History of  HQ & A Co.,

 709th Maintenance Bn,

9th Infantry Division



By Mike J Williams




This unit was formed and nearly up to strength when I was assigned as CO late in 1966.  The outgoing commander was Capt John Banks, obviously a very bright and innovative officer who had brought the company from activation to a state of combat support readiness.  By my takeover, the primary tasks facing the unit had resolved to packing and shipping out its equipment, and deploying its soldiers to South Vietnam.  Shortly after I arrived, the company also gained its First Sergeant, Thomas Nienabor, arriving from the 3rd Infantry at Washington, DC.  He was a strong, highly qualified, and supremely professional NCO who provided invaluable service during the year to come.  Lt Bean was the Shop Officer.  Lt Campbell the Supply Platoon Leader.  Mr. St. John the Armament Section warrant.  Memory fails for the other officers, warrants, and NCOs.


Throughout, the company faced two major difficulties.  The first was its size, which reached nearly 400 souls at one time, and made command and control unwieldy at best.  Second was its dual nature as a maintenance/supply unit and as a battalion headquarters support unit.  As CO, I was HQ Commandant for the battalion and simultaneously commander of a company providing Direct and General Support for a major portion of the 9th Infantry Division for tank and automotive maintenance, armament, communications, and repair parts supply for my own and for C, D and E companies.  B Company provided aviation support and repair parts supply.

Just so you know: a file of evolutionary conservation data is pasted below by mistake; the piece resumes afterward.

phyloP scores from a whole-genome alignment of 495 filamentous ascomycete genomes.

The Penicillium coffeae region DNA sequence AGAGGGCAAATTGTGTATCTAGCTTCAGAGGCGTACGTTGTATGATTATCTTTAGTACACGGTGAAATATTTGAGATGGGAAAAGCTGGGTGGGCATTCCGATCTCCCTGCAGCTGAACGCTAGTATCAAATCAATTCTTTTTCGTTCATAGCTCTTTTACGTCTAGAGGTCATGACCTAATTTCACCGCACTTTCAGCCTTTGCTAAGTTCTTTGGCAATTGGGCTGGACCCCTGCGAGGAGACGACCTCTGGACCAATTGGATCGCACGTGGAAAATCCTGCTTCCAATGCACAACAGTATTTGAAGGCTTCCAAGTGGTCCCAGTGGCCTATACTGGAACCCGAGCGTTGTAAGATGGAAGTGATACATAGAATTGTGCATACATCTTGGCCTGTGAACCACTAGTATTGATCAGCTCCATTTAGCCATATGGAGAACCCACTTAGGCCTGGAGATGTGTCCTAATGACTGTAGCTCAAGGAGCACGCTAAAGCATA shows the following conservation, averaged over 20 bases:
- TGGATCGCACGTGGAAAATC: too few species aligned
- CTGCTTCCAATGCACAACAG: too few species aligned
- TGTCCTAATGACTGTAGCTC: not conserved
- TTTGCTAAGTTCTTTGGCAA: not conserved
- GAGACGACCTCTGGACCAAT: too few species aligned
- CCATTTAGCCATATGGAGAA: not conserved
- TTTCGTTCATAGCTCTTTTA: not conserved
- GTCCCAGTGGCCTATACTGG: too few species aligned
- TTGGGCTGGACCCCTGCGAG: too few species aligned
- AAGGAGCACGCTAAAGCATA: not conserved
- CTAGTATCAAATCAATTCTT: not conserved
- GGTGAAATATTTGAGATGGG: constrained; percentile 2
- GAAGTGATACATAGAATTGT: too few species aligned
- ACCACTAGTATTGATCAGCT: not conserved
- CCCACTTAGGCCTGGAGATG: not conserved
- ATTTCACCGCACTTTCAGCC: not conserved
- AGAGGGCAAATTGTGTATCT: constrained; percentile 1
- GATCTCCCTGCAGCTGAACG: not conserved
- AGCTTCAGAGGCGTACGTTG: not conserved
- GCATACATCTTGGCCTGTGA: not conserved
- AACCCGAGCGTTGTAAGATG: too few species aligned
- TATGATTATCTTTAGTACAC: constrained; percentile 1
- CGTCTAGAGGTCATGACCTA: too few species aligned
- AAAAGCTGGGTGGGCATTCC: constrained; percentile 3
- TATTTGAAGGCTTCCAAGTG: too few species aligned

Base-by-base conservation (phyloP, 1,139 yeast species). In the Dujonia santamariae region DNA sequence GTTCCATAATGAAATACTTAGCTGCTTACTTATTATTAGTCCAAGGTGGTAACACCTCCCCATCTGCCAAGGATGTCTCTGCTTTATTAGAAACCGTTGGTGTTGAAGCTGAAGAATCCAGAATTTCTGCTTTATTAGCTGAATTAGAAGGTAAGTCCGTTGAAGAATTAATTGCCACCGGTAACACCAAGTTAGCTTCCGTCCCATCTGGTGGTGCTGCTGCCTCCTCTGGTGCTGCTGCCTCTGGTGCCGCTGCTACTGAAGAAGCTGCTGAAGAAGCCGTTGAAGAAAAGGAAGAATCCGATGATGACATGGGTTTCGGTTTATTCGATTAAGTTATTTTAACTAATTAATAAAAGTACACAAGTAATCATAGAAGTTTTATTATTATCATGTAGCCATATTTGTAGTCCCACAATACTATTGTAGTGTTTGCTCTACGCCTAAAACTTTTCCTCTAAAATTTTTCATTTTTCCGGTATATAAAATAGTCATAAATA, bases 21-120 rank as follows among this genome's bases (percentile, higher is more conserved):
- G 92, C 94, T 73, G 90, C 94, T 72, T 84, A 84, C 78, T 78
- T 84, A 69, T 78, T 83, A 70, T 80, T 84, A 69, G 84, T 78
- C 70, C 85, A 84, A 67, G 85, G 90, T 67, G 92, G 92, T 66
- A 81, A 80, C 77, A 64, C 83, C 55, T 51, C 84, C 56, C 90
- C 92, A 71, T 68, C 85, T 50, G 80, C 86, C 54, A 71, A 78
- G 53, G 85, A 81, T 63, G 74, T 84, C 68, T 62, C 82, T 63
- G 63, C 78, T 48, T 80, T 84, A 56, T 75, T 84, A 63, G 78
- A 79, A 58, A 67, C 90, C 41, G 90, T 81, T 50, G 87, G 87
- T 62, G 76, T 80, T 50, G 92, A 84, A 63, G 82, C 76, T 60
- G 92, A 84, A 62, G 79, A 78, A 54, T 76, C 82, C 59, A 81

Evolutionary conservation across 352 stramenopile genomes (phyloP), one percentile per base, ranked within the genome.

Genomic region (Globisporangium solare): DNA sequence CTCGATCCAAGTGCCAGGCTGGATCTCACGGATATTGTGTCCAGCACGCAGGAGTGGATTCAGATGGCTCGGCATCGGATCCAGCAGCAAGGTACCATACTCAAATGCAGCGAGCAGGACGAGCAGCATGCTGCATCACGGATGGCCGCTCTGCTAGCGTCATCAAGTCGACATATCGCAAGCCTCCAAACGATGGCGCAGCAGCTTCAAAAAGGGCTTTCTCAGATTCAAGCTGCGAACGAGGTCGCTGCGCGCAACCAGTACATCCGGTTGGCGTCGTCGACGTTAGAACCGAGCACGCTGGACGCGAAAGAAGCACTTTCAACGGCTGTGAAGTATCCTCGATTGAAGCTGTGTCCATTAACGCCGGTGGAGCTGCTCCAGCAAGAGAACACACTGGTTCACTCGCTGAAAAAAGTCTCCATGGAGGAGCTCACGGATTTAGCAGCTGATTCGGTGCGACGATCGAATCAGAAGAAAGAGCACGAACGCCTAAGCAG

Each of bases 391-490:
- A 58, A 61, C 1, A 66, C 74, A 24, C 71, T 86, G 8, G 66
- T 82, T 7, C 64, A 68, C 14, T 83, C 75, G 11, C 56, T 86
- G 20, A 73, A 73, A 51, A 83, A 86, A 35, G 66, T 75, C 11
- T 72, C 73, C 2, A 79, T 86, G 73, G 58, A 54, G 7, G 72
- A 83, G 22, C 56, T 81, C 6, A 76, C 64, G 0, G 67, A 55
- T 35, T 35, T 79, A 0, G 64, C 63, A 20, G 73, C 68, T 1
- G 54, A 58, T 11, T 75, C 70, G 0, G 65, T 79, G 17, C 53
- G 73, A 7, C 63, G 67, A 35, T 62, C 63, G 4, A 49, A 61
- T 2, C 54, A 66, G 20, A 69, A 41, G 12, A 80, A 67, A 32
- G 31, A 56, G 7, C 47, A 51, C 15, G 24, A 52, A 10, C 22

The first impact of the company’s size was that we could not deploy as a unit.  Transportation requirements dictated that some soldiers had to ship out without their own leaders.  Mr. St. John, the armament warrant, was unable to go with his section at all.  We had to make an ad hoc reorganization of platoons made up of different company elements under officers and NCOs available.  Last minute assignees proved unqualified and in some cases unwilling to accompany the move.  Troopers, NCOs and officers were packing and shipping equipment not their own with which they were not familiar, but eventually most problems were resolved and the element I still led departed via troop train one snowy evening in very late November 1966.  The trip was revealing for anyone new to the American west—pronghorn antelopes roaming over apparently limitless open plains.